More and more we are finding people are using smartphones as a replacement for their computers. In 2012, more tablets and smartphones were purchased than computers. Because of this, responsive websites have now become a necessity. With the simplistic nature of flat design sizing elements down to fit a mobile device or tablet becomes that much easier. By using a lot of white space and large buttons flat design becomes very flexible when considering responsive website.

 

Flat Design Is Content Friendly

The mystery of, “What is more important? Content? Or Design?” has been solved. The answer is neither. Both equally important. Design attracts your users, but your content keeps them on your site. So why would you not leverage your design to showcase your content? Flat design’s clean and minimal layouts provide an environment that allows your content to stand out. Content communicated in a simple and clear manner is more easily digested by the user.

 

 Flat Design is User Friendly

Although minimal, flat design has a high level of focus on aesthetics generally utilizing bright colors and large imagery. This coupled with the elimination of borders and shadows entices the user’s eye to flow across your site with ease. Flat design strips down to the most basic form of design that can be appreciated by anyone.

The goal for any website design is to carry the message of your business across to the user. Your design should always highlight the content and focus on the user’s experience. Here at Beacon, we are constantly researching design trends and movements to ensure that our client’s websites are ahead of their time and solidified as legitimate marketing tools.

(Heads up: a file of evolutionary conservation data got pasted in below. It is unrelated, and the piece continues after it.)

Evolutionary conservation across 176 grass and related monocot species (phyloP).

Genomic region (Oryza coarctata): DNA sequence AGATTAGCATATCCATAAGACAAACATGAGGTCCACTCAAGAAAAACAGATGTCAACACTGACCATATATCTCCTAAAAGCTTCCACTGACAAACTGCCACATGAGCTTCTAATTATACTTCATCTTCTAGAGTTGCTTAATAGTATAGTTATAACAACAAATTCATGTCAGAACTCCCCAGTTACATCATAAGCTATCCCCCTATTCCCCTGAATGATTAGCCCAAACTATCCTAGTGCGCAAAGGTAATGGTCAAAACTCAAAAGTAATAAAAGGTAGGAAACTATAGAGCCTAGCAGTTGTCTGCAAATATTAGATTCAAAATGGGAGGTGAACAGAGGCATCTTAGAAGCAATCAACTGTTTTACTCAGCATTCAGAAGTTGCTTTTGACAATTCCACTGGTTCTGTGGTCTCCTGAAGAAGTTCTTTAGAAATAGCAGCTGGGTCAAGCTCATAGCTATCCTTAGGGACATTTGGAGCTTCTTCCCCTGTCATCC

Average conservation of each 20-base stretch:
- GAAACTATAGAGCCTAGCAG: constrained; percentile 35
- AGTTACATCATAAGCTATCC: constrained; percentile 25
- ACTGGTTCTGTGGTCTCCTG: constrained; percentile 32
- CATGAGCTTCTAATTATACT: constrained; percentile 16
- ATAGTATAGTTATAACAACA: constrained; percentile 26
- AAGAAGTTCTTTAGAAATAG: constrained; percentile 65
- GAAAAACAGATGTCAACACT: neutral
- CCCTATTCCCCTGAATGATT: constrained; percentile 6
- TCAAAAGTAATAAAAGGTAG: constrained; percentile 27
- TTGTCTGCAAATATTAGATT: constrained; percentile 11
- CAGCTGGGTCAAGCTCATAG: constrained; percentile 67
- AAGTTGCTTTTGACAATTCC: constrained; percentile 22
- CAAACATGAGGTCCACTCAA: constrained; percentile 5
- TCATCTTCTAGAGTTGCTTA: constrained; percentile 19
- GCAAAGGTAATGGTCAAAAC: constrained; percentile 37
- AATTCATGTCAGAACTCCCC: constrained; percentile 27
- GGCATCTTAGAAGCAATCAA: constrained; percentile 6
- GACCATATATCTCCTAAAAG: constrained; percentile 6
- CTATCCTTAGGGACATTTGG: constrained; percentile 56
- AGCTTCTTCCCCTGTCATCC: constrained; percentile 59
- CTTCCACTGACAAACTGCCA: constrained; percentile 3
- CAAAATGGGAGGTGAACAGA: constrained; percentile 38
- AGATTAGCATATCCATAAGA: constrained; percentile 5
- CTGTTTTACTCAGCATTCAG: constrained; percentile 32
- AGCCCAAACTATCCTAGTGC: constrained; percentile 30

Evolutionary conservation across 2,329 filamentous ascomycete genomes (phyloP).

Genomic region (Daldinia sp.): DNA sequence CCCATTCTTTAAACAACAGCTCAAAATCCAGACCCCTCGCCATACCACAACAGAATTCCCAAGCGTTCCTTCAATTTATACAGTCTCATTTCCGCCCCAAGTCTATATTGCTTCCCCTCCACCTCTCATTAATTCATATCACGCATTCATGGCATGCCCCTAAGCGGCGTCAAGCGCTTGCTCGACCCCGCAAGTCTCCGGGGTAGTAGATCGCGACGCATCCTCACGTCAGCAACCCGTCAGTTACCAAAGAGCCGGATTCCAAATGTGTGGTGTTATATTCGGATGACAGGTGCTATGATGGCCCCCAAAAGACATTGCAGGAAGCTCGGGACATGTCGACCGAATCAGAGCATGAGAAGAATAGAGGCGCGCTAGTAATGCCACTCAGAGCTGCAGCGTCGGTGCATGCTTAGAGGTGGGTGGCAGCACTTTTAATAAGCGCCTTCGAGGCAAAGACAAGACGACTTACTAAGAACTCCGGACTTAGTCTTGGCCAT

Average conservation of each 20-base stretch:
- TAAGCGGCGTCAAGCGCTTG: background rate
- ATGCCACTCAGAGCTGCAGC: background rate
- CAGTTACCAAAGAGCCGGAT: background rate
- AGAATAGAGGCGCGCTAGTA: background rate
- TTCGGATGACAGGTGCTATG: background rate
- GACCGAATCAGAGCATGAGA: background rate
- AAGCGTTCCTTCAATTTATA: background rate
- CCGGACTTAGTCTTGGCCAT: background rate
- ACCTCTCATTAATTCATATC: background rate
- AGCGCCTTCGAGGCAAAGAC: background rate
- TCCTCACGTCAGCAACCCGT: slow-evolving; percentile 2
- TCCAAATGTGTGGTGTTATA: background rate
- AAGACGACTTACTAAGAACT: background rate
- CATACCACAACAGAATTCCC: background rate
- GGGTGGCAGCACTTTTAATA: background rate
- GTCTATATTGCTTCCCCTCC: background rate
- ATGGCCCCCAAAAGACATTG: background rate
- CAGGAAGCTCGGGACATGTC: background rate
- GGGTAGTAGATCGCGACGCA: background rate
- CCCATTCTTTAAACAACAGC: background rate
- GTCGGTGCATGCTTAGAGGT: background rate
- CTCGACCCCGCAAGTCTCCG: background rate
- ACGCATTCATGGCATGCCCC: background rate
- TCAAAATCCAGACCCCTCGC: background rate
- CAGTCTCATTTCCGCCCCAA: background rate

By | 2016-11-18T14:23:20+00:00 November 25th, 2013|Web Development|Comments Off on Is Flat Design For You?

Progressive Enhancement

I had the privilege of attending “An Event Apart” in Austin, TX this week and feel like I have come home with an abundance of knowledge about leading practices in web development. This conference is an educational session for those passionate about standards-based web design and this year focused heavily on best practices for our multi-device world. Many developers are facing the challenges of 1000s of screen sizes and the multitude of ways people can now access the websites we create. With new devices coming out daily plus fascinating new ways to enhance sites visually and interactively, we sometimes forget that many people are still using older slower browser and devices. That doesn’t mean we shouldn’t be designing our sites without all the bells and whistles, but we cannot forgot about the other users. At the conference, one topic in general really helped explain how we create amazing sites without leaving anyone out. Progressive enhancement!